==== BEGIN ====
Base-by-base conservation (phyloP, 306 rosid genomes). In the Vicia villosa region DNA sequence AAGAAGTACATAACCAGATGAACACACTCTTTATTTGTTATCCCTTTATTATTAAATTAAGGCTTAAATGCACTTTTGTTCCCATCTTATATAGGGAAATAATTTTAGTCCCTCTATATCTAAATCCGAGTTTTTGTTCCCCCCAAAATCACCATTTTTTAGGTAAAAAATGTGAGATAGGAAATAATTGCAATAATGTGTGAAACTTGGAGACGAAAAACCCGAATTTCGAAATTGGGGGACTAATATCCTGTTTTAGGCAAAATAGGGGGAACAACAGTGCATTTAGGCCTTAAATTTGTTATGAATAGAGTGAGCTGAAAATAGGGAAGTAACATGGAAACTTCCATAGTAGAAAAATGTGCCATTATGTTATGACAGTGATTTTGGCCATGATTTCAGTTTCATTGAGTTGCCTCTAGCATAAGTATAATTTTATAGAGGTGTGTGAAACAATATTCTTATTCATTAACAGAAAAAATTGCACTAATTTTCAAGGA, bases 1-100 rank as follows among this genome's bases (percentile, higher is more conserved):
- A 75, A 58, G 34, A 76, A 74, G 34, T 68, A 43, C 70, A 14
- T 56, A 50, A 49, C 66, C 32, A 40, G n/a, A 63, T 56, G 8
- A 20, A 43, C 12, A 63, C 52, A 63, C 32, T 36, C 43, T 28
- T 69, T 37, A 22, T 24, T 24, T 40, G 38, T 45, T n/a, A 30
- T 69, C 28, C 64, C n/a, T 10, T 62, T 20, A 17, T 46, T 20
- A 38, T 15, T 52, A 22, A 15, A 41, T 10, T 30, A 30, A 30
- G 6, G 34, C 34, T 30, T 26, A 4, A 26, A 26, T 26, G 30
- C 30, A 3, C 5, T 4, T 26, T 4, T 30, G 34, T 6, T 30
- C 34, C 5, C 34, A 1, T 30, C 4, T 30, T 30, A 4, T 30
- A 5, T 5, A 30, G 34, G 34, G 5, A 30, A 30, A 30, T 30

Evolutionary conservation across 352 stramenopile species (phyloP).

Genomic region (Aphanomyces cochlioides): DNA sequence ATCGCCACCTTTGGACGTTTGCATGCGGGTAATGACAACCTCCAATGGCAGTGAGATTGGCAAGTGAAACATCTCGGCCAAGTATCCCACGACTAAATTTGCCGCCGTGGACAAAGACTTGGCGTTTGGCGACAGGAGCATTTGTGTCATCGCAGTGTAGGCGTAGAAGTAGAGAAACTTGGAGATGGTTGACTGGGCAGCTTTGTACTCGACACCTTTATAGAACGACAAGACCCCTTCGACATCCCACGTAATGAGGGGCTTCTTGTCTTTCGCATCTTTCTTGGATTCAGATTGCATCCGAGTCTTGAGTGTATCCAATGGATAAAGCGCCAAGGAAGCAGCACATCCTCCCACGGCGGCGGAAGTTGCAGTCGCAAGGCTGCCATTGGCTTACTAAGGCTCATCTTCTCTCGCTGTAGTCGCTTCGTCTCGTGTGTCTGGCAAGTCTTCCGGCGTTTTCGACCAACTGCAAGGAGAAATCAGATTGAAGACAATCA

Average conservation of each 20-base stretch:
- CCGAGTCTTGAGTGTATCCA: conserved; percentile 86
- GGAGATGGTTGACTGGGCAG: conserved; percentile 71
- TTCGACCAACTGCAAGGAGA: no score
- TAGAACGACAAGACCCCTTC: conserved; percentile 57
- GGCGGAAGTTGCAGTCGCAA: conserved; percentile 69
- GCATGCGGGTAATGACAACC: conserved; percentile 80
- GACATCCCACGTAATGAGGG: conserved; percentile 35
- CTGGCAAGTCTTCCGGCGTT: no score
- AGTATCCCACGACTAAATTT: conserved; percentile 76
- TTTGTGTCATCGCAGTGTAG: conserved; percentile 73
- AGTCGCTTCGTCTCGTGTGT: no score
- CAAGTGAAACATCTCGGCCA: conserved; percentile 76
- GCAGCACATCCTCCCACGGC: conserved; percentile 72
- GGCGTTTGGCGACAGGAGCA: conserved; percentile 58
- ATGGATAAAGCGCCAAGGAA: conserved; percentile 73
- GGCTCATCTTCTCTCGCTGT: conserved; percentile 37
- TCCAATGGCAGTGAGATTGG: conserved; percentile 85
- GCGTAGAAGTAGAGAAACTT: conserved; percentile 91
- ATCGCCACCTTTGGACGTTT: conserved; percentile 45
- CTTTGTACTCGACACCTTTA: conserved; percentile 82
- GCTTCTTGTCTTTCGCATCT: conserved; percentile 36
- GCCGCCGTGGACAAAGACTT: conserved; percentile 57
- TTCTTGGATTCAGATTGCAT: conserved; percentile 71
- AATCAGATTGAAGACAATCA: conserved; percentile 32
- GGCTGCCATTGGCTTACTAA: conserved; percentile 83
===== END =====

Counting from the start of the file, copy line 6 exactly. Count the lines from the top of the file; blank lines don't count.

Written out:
- T 69, C 28, C 64, C n/a, T 10, T 62, T 20, A 17, T 46, T 20